Date Published: February 13, 2018
Publisher: Public Library of Science
Author(s): Suzanne A. Al-Bustan, Ahmad Al-Serri, Babitha G. Annice, Majed A. Alnaqeeb, Wafa Y. Al-Kandari, Mohammed Dashti, Farook Thameem.
The role interethnic genetic differences play in plasma lipid level variation across populations is a global health concern. Several genes involved in lipid metabolism and transport are strong candidates for the genetic association with lipid level variation especially lipoprotein lipase (LPL). The objective of this study was to re-sequence the full LPL gene in Kuwaiti Arabs, analyse the sequence variation and identify variants that could attribute to variation in plasma lipid levels for further genetic association. Samples (n = 100) of an Arab ethnic group from Kuwait were analysed for sequence variation by Sanger sequencing across the 30 Kb LPL gene and its flanking sequences. A total of 293 variants including 252 single nucleotide polymorphisms (SNPs) and 39 insertions/deletions (InDels) were identified among which 47 variants (32 SNPs and 15 InDels) were novel to Kuwaiti Arabs. This study is the first to report sequence data and analysis of frequencies of variants at the LPL gene locus in an Arab ethnic group with a novel “rare” variant (LPL:g.18704C>A) significantly associated to HDL (B = -0.181; 95% CI (-0.357, -0.006); p = 0.043), TG (B = 0.134; 95% CI (0.004–0.263); p = 0.044) and VLDL (B = 0.131; 95% CI (-0.001–0.263); p = 0.043) levels. Sequence variation in Kuwaiti Arabs was compared to other populations and was found to be similar with regards to the number of SNPs, InDels and distribution of the number of variants across the LPL gene locus and minor allele frequency (MAF). Moreover, comparison of the identified variants and their MAF with other reports provided a list of 46 potential variants across the LPL gene to be considered for future genetic association studies. The findings warrant further investigation into the association of g.18704C>A with lipid levels in other ethnic groups and with clinical manifestations of dyslipidemia.
Dyslipidemia or variation in plasma lipid levels is a global health concern that often leads to metabolic syndrome and subsequently heart disease. Although numerous environmental factors have been shown to increase the risk of hypertriglyceridemia (HTG) and hypercholesterolemia (HC), genetic factors remain unresolved. Different genetic studies on various populations have estimated the heritability values for plasma lipids to range between 40–60% [1–4]. These values are very likely to be influenced by ethnicity. Recent studies [3,5] reported that variation in triglyceride (TG), high density lipoprotein (HDL) and low-density lipoprotein (LDL) in addition to total cholesterol (TC) levels are influenced by specific variants at numerous gene loci that may contribute to the variation of these levels between different populations [1,6]. However, genetic association studies at various gene loci including Genome Wide Association Studies (GWAS) continue to report conflicting results and often reproducibility studies fail to confirm reported findings for specific genetic variants [2–6]. It has been documented that the main reason behind such conflicting results is the selection of variants (especially “rare” variants) that may be ethnic specific and therefore may not yield similar findings between different populations [3,5]. Nonetheless, genetic association of numerous variants at several gene loci involved in the lipid metabolic and transport pathways have been implicated, including lipoprotein lipase (LPL), to influence TG and HDL-C levels [3, 5].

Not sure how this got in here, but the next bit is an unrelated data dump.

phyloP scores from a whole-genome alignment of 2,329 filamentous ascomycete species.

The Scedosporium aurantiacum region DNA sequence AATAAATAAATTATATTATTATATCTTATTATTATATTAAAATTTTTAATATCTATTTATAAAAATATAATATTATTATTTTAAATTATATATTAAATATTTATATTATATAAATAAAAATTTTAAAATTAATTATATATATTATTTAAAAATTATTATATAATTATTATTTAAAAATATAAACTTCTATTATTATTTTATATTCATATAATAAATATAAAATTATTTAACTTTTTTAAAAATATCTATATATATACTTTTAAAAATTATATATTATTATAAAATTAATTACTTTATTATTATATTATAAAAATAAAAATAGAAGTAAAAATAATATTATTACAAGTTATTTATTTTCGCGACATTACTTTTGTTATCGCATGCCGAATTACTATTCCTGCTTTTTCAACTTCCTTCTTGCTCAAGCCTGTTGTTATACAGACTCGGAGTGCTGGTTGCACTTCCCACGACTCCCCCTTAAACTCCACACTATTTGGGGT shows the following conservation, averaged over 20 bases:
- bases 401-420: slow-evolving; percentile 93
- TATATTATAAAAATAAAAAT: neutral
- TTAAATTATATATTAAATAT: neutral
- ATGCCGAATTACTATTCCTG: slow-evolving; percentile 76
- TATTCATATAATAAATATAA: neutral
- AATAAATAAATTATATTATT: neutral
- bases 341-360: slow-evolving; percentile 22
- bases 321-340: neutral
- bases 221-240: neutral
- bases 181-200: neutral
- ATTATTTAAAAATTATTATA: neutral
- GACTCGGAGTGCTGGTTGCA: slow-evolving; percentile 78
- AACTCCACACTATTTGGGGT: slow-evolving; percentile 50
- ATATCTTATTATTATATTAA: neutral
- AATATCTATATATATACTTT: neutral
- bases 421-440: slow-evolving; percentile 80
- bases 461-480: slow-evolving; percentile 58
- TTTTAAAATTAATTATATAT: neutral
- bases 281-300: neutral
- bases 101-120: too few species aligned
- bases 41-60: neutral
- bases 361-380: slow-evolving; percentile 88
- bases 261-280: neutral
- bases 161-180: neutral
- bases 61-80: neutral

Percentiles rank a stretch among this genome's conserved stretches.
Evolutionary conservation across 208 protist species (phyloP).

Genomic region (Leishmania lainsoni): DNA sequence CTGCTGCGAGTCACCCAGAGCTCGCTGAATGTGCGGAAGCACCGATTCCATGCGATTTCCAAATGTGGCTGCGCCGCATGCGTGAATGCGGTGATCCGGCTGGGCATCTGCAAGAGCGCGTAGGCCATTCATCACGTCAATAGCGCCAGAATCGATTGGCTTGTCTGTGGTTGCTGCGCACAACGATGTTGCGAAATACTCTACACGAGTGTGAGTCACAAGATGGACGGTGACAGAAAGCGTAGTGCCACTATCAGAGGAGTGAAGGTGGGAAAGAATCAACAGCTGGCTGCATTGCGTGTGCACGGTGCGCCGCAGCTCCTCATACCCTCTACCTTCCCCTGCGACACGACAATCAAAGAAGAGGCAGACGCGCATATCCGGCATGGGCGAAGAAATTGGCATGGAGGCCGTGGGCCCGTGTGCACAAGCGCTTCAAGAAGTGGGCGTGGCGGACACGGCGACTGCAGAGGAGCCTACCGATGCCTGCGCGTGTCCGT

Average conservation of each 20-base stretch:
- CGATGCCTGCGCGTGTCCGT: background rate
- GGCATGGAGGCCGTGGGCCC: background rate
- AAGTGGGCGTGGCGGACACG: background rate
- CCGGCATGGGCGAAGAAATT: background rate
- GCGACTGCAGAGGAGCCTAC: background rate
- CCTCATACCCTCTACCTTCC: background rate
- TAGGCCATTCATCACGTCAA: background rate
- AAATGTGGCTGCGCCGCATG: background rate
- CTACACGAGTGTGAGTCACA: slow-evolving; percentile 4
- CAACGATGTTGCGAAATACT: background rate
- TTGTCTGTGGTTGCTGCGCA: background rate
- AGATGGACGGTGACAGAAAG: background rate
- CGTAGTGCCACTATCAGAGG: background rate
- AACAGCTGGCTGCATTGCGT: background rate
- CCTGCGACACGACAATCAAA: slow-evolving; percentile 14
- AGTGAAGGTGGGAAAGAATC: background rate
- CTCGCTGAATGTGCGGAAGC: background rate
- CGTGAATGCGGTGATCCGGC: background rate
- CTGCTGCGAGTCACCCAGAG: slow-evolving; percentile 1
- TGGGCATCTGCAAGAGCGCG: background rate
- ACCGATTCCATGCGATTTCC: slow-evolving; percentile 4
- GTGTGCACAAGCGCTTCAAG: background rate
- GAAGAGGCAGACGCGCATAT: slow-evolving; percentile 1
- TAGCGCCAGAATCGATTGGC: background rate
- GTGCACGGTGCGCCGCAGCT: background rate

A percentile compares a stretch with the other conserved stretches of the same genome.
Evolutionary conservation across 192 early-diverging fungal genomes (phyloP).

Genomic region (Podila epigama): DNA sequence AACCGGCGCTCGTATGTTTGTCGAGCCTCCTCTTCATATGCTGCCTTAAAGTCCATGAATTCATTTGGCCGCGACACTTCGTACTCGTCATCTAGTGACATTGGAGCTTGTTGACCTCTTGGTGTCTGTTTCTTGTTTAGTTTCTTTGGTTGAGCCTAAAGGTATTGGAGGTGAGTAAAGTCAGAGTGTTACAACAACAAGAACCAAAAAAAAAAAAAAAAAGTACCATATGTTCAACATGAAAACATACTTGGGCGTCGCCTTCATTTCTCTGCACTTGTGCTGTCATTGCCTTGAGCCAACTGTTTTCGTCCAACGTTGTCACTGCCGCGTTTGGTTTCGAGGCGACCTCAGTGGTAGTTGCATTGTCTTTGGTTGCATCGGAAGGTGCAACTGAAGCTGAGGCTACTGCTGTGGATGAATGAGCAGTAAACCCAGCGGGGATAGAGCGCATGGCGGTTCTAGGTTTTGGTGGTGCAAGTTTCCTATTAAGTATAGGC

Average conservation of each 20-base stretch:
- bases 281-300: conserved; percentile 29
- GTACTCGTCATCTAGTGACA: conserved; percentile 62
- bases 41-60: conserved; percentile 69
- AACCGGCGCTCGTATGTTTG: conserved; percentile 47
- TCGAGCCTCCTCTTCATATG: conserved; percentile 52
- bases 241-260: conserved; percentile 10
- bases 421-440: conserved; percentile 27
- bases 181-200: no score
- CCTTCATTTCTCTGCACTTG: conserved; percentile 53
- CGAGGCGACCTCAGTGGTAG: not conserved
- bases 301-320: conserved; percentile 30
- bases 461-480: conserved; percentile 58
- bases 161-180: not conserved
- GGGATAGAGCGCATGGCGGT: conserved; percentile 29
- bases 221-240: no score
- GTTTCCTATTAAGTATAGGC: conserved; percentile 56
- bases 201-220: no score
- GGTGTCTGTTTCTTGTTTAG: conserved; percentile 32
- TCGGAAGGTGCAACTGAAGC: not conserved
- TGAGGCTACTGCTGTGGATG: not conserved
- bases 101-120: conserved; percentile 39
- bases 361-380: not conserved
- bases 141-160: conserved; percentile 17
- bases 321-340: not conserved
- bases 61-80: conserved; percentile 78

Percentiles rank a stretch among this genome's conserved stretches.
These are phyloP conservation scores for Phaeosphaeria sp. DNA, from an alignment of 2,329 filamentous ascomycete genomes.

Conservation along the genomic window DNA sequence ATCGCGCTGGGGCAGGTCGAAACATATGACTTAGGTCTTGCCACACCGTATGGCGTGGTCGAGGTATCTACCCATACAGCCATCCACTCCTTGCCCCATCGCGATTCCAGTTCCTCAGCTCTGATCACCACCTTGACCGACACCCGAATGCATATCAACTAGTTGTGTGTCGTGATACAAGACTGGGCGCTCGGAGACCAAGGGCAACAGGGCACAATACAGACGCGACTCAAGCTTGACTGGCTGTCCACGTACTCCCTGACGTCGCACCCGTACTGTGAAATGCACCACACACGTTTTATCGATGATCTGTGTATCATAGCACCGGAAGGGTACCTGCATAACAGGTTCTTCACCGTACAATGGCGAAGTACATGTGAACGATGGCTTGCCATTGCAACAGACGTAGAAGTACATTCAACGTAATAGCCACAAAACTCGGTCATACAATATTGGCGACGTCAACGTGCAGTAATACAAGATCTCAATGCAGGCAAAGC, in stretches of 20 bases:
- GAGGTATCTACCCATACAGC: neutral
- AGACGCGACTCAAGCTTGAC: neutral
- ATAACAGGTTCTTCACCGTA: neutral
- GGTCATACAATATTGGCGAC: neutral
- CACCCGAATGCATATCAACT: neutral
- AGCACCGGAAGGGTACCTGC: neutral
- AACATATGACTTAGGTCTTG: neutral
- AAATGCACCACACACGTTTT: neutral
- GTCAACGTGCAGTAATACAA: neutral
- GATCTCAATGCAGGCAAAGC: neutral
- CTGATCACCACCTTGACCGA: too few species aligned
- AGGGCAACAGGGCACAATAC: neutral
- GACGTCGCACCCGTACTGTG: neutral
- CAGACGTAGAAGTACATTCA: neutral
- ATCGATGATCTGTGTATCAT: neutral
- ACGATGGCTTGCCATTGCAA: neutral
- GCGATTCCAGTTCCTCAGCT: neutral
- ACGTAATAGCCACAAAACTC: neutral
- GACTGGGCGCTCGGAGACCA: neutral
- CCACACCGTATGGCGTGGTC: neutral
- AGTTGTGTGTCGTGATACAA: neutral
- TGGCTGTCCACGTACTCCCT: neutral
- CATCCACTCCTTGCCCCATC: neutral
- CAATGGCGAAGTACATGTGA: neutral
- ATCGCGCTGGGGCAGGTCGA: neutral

The strength of the present study rests with the inclusion of the whole LPL gene along with its flanking sequence in a bid to identify the effect of variants in an ethnic group that is not well studied. Furthermore, the study identified a novel variant (KUA LPL-27) LPL: g.18704C>A associated with HDL-C, TG and VLDL levels. This allowed the identification of variants that maybe absent or very rare in other populations yet could be a significant contributor to plasma lipid levels. The variants identified and their description in details, which can be used for meta-analysis or for comparison of the Arab ethnicity with other ethnic groups, is summarized (Table D in S2 File). In addition, the comparative analysis allowed formulation of a list of potential variants (Table 6 & Table G in S2 File) that may serve as a guide for selection in genetic association studies of dyslipidemia in relation to different ethnic groups. The study identified a novel SNP in a noncoding region and demonstrated its opposing effect on plasma HDL-C and TG levels and proposed a mode of action for this effect. However, a limitation was the lack of LPL protein levels in the cohort. This would have been highly informative with regards to the effect of KUA LPL-27: g.18704C>A on LPL expression. It is strongly recommended that KUA LPL-27: g.18704C>A be investigated in other ethnic groups as well as to investigate its potential association with clinical manifestations of dyslipidemia such as diabetes mellitus and/or heart disease. In addition, the two novel insertions (LPL: c.249+606dupA in intron and KUA LPL-36InsTTT in intron 7) identified in all the 100 samples of Kuwaiti Arabs re-sequenced presents an opportunity for further analysis in a large cohort to assess their effect on LPL activity or determine their role in the population structure of Arab ethnicity.